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The fine line between news and humanity

“I didn’t read the paper today, but I saw the Post.”

That’s been a long-running joke in New York and New Jersey about the quality of The New York Post. I’ve been reading the paper since the early 1970s, before it tanked.

Call it crap, fodder, entertainment, a joke. But people still buy the rag sheet and it gets published every day.   

Another Day at Work

So what’s an editor to do when a freelance photographer comes back to the newsroom after snapping a picture of a man who was pushed onto subway tracks by a stranger? As the victim tries frantically to climb off the tracks, the train is barreling towards him.

Click. Click. Click. 

The photographer, R. Umar Abbasi, has to decide in a split second: Try and help this desperate human being or do my job. 

His choice made the front page of the paper on December 4th. (Photo via). And the decisions of both Abbasi and his editor have been blasted by many.  

Front Page News

How could another human being watch this horrific chain of events unfold and not try and help?

The man on the tracks who was killed, 58-year-old Ki-Suck Han, was someone’s father, husband, and co-worker.

Was his life worth something more than a cover story? Who are we to judge? 

Opinions from trained photojournalists, editors, and media consultants have been mixed. 

Verena Dobnik, a reporter for the Associated Press writes:   

“The moral issue among professional photojournalists in such situations is ‘to document or to assist,’ said Kenny Irby, an expert in  the  ethics of visual journalism at the Poynter Institute, a Florida-based nonprofit journalism school.

He said that’s the choice professional photographers often face in the seconds before a fatality.”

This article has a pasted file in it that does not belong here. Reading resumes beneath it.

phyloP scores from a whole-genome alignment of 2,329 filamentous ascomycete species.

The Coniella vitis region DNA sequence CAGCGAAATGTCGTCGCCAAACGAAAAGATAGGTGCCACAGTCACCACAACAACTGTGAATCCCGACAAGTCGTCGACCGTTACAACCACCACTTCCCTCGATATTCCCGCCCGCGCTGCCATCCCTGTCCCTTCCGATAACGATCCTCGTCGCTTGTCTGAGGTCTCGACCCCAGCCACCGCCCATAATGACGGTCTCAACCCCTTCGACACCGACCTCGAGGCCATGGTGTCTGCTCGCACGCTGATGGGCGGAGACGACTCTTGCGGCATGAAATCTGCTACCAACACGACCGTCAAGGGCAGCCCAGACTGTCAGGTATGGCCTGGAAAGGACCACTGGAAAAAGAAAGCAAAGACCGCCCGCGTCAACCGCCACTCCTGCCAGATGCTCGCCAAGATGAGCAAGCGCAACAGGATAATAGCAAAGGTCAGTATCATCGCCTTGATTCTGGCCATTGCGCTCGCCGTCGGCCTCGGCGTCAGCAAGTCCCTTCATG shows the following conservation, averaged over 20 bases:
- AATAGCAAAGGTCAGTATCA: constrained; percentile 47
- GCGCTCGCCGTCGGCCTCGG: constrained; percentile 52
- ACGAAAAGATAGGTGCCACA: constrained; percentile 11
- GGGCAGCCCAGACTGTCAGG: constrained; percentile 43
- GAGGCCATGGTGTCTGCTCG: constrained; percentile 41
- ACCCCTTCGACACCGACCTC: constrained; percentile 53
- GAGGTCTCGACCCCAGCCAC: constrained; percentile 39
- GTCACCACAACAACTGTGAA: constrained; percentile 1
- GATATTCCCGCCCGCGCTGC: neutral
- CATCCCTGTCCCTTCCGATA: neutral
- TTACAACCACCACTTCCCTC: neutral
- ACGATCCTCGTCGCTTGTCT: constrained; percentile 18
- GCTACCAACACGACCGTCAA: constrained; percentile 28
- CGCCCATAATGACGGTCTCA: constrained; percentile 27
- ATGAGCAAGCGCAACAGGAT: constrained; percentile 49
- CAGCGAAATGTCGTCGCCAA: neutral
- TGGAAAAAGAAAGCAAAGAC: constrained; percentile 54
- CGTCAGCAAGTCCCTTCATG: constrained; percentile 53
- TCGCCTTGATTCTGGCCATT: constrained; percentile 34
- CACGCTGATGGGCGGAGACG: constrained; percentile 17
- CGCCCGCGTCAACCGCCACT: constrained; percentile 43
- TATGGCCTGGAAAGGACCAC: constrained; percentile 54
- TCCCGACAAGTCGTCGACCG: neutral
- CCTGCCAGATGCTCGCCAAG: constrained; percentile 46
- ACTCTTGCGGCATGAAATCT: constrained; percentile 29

Dobnik’s story continues:

“Another professional reluctant to reach conclusions was veteran photographer John Long of the National Press Photographers Association, where he is chairman of the ethics committee.

“I cannot judge the man,” he said. “I don’t know how far away he was; I don’t know if he could’ve done anything.”

However, both Long and Irby said that as a photographer, ‘you are morally obliged to help’ — if possible, rather than take a picture.”

The People’s Court

Social media has been buzzing with comments and opinions from the public.

On Facebook, Scott Freeman of Newtown, PA, posted:  “I hope the editor of the NY Post burns in hell. Publishing a front page picture of a man left to die to sell papers is classless, cruel, and inhumane. What happened to humanity?”

For the record, there’s been no comment from the editors at the Post. 

Did the rag sheet go too far this time?  

(From my personal archives)

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Comments

  1. Maybe the photographer wasn’t in a position to help. But still. According to the Daily Beast, he claims he was too far away but tried to alert the train driver by flashing his flashbulb. Right. Guess he couldn’t help it if one of those flashes produced a picture that he could sell.

    Which brings us to the editor. I can see no ambiguity here. The Post might have reached a new Murdochian low – and that’s saying a lot.

Trackbacks

  1. [...] it’s gotten so bad this week that people with no behind-the-scenes knowledge of how news decisions are made, have been mortified. I’ve worked as a news director and news reporter. I am beyond [...]

  2. [...] it’s gotten so bad this week that people with no behind-the-scenes knowledge of how news decisions are made, have been mortified. I’ve worked as a news director and news reporter. I am beyond [...]

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